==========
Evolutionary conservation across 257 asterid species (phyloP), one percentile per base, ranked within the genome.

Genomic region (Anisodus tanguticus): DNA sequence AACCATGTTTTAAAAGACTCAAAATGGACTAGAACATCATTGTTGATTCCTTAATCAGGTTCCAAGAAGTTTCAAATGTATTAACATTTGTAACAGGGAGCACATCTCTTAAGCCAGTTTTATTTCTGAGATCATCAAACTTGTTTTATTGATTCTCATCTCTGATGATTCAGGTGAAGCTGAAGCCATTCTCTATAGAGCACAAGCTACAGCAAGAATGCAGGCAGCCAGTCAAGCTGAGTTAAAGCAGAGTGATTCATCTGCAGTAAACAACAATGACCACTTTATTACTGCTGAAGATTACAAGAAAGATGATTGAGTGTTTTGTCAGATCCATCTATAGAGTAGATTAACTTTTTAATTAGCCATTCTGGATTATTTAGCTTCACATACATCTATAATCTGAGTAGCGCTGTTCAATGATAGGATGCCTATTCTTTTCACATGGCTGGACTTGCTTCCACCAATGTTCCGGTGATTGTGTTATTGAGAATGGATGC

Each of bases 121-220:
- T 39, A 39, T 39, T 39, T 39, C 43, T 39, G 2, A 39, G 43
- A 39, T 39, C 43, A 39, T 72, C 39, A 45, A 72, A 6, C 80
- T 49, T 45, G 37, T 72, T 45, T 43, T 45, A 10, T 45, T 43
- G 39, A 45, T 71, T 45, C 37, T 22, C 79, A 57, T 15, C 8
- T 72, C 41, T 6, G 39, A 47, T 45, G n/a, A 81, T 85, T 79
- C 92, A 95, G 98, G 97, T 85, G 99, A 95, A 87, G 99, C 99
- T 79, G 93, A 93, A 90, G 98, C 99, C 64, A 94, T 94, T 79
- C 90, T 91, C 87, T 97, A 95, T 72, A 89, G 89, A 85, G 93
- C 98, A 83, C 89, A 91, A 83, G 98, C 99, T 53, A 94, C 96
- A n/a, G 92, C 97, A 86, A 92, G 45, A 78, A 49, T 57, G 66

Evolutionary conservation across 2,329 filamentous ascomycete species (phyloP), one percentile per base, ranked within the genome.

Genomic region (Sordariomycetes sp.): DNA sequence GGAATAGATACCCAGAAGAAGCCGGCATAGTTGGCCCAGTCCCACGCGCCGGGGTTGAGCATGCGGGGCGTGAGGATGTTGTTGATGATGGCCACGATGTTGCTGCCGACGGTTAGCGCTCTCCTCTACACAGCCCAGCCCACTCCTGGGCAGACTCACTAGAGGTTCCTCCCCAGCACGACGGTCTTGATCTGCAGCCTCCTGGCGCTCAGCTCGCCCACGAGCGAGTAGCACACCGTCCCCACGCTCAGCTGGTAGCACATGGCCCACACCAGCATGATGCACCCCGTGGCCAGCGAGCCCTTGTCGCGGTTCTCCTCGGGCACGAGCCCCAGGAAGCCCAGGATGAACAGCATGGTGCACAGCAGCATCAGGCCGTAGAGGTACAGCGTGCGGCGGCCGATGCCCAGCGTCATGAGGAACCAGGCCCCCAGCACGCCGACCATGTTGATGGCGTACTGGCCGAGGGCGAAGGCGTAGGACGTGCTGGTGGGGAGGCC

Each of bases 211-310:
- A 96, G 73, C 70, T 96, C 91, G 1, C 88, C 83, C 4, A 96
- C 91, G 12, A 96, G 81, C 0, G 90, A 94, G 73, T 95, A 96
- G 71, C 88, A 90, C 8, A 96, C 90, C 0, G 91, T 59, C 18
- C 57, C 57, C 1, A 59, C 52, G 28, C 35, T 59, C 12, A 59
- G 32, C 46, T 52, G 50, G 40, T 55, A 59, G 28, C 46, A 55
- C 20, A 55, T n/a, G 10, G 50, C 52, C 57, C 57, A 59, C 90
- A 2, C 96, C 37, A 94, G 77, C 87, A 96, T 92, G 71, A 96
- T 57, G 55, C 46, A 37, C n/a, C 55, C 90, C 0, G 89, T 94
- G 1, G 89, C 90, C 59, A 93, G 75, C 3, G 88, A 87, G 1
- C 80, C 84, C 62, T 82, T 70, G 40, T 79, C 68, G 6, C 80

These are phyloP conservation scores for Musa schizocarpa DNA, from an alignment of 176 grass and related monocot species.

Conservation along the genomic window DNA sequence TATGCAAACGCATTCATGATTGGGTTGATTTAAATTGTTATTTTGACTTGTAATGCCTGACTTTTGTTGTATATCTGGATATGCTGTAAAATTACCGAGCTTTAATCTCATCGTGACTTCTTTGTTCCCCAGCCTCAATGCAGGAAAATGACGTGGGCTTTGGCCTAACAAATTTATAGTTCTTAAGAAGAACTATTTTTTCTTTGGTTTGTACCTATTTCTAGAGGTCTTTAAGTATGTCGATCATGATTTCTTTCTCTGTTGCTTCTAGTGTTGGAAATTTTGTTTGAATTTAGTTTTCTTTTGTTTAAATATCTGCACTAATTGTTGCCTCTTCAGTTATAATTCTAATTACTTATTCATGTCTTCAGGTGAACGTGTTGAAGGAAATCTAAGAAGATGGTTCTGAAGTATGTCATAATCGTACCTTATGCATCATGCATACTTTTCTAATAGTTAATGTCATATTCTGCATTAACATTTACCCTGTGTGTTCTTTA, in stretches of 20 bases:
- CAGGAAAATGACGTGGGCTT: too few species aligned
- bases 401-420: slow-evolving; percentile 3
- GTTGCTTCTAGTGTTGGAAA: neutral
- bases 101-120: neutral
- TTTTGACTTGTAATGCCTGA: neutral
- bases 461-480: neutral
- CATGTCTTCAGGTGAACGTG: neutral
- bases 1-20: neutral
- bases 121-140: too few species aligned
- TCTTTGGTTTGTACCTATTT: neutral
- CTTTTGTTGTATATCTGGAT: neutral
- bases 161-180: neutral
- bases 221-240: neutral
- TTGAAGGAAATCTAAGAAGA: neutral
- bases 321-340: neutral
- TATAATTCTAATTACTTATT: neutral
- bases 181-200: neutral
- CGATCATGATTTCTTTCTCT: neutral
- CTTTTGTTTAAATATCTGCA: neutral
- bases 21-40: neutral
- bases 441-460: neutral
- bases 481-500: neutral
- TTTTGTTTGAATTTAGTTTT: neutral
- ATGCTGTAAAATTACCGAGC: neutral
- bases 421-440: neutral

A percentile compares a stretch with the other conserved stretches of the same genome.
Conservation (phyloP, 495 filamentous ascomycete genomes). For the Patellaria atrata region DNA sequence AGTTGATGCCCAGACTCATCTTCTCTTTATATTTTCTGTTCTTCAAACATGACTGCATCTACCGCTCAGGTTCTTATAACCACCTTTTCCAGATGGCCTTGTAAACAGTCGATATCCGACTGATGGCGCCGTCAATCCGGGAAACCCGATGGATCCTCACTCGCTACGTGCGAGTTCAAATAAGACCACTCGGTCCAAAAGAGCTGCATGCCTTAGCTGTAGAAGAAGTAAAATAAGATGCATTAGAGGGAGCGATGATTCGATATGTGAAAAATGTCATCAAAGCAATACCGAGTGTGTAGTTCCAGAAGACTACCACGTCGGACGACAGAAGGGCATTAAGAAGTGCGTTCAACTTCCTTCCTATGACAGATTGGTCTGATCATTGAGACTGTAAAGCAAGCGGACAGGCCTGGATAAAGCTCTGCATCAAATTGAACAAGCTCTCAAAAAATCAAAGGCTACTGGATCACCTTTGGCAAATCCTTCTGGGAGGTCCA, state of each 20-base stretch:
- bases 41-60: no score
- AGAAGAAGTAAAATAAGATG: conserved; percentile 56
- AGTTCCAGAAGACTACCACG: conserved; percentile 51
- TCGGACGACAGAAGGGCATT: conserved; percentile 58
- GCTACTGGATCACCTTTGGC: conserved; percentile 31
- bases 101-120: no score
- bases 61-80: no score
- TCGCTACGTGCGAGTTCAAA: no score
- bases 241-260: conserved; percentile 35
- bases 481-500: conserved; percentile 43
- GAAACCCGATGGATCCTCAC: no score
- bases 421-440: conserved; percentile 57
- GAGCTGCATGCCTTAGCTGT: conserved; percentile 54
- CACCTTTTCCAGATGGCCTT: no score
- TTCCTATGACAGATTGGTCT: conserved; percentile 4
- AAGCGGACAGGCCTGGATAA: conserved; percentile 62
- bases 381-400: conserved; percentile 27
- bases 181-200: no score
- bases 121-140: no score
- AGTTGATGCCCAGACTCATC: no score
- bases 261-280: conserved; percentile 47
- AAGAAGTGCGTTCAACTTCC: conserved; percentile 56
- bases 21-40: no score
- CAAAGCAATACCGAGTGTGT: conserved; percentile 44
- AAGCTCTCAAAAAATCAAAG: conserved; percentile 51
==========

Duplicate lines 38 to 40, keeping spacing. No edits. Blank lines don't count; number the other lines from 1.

- TCTTTGGTTTGTACCTATTT: neutral
- CTTTTGTTGTATATCTGGAT: neutral
- bases 161-180: neutral